Research Articles

2017  |  Vol: 2(3)  |  Issue: 3 (May-June)
Obtaining of hydroalcoholic extract of Aloe vera using fresh plant material Scaling process

Jorge Enrique Rodríguez-Chanfrau*1, Orestes Darío LópezHernández2, Caridad García-Peña3, María Lidia González-Sanabia3, Antonio Nogueira–Mendoza3

1Department of Physical Chemistry, Institute of Chemistry, Campus Araraquara, Paulista State University “Júlio de Mesquita Filho”, São Paulo, 14800-060, Brazil.

2Faculty of Food Science and Engineering. Technical University of Ambato. Ecuador.

3Drug Development and Research Center. Havana. Cuba.

*Address for Corresponding Author:

Jorge E. Rodríguez-Chanfrau

Department of Physical Chemistry,

Institute of Chemistry, Campus Araraquara, Paulista State University “Júlio de Mesquita Filho”, São Paulo, 14800-060, Brazil. 


Abstract

Objective: Aloe vera (Liliaceae family) is a widely used plant for its medicinal properties. The objective of this work was to obtain hydroalcoholic extract using fresh plant material and its subsequent industrial scale. Material and methods: An obtaining methodology was designed for laboratory scale, being studied for different variants. The best variant was elaborated to bank, pilot and industrial scale. Stability during 24 months was studied. Results: The results were compared with obtained extracts by means of the traditional procedureA technological process for the obtaining of hydroalcoholic extract of Aloe using fresh plant material was developed. The technological process was introduced satisfactorily at industrial level. Conclusion: The process is homogeneous and reproducible to the studied scale up.

Key word: Aloe vera, hydroalcoholic extraction, stability, scale up


Introduction

Aloe vera (Liliaceae family) is a widely used plant for its medicinal properties. Native to the Mediterranean region, particularly from North Africa, it was introduced to America where it is grown abundantly in the Caribbean Basin (Caceres, 1996). Its chemical composition in general is characterized by the presence of phenolic constituents (chromones and anthraquinones), polysaccharides, glycoproteins and amino acids present in greater proportion in the colorless and tasteless gel of the parenchymal cells of the leaf of this plant (Rivero et al., 2002; Yagi et al., 1997; Okamura et al., 1996; Larionova et al., 1989; Fajardo et al., 1988; Esteves, 1972). Gel has been the main component in the development of many medicines and cosmetics internationally. The biological activity of this gel is attributed, fundamentally, to the polysaccharides, present in the same (It represents approximately 20% of the total solids in the leaves of this plant). Polysaccharides are associated with a group of proteins, being responsible for the anti-inflammatory, antiviral and immunomodulatory activities attributed to this plant (Garcia et al., 2001; Rodriguez et al., 2000).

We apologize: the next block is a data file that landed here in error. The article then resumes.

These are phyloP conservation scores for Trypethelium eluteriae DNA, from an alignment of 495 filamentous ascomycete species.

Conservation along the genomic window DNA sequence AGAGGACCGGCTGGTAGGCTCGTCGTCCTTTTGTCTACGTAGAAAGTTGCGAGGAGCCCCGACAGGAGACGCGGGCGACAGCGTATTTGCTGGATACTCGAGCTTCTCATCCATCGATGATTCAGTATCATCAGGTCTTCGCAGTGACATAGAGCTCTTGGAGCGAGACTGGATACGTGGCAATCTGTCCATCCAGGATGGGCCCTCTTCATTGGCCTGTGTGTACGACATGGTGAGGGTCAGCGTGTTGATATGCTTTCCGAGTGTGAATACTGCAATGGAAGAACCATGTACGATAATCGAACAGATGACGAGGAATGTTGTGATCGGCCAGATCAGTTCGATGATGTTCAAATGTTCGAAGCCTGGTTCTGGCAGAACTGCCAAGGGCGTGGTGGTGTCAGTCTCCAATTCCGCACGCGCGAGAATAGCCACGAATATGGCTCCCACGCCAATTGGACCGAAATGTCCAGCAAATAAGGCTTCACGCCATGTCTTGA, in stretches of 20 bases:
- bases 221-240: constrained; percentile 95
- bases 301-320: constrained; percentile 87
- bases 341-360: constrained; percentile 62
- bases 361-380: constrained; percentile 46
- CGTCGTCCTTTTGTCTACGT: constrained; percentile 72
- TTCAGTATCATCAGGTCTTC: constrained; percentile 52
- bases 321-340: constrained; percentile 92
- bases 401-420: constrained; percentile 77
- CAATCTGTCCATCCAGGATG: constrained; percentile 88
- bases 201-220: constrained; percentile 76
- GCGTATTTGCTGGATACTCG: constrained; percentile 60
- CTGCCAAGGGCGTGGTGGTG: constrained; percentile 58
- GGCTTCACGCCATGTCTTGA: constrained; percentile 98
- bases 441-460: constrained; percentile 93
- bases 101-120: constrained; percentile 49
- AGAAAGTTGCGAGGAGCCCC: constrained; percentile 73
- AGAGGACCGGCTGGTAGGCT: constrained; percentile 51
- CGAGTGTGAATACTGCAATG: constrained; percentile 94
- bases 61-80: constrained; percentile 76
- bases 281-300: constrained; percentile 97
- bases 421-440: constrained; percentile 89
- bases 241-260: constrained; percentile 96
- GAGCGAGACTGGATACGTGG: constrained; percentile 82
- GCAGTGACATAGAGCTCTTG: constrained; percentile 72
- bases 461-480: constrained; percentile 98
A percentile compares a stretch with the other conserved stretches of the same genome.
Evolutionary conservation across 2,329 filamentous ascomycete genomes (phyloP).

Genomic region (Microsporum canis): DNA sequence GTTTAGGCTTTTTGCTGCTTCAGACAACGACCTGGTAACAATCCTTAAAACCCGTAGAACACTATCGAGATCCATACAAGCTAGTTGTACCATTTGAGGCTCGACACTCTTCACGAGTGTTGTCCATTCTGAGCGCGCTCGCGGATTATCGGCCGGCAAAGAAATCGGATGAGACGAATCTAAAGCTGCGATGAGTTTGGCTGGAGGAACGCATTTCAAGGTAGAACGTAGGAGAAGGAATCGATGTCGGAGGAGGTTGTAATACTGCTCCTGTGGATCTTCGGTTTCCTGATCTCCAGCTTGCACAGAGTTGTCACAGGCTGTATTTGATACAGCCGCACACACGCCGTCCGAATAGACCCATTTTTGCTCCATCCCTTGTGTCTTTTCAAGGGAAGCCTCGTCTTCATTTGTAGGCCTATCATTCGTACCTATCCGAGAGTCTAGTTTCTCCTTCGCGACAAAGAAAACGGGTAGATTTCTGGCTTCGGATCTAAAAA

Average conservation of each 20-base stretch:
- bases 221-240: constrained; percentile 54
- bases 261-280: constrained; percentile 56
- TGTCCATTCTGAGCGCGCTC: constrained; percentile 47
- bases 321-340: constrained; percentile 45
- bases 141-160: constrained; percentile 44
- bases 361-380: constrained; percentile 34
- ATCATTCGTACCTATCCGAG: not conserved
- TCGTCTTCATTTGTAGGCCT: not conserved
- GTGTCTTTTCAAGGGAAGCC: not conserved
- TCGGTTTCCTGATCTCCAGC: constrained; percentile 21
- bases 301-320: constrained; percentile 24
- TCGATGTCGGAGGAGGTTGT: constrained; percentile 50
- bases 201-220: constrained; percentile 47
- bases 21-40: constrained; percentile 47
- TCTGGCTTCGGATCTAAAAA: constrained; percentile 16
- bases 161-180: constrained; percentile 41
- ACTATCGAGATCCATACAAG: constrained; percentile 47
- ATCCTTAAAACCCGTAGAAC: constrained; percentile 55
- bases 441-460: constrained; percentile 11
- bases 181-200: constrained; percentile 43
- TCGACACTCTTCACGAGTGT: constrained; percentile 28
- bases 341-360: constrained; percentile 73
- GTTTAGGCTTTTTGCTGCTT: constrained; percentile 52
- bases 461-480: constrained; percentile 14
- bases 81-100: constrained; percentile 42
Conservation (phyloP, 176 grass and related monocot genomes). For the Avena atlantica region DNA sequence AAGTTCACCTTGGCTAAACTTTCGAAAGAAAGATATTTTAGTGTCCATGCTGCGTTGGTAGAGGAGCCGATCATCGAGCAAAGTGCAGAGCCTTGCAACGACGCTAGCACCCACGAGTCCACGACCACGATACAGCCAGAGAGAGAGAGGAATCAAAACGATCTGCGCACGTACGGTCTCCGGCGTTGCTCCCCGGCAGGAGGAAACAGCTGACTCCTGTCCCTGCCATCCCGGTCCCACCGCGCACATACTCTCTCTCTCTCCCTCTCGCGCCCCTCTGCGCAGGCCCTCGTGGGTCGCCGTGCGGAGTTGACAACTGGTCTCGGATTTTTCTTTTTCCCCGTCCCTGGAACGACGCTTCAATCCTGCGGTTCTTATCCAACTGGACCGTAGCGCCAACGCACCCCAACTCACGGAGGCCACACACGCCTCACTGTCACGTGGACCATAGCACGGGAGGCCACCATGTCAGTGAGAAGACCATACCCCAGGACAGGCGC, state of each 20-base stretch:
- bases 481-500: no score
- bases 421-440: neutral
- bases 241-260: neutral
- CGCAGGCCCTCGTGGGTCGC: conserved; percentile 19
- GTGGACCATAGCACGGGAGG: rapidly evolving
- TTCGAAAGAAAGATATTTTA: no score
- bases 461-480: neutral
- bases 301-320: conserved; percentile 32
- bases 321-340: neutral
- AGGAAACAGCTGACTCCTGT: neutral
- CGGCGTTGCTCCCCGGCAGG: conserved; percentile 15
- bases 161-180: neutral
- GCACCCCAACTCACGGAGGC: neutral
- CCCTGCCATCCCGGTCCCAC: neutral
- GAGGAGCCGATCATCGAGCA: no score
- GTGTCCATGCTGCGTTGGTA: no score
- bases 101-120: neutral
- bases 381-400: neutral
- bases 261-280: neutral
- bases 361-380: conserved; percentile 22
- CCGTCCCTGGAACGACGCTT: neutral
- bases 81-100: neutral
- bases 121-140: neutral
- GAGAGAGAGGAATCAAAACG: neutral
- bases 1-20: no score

In Cuba, the industrial process of obtaining the hydroalcoholic extract is performed by maceration of dry Aloe drug in 50% hydroalcoholic solution. This process has yields of approximately 1000 L extract per 50 kg of dry plant material and lasts 48 hours. The extract is used as a pharmaceutical active ingredient in the manufacture of Aloe Syrup, a drug industrially manufactured for use in the treatment of catarrh and it is especially helpful for who suffers from chronic bronchitis due to its pharmacological action as a mucolytic (Portilla et al., 2012; Rodriguez et al., 2004; Takao, 1985).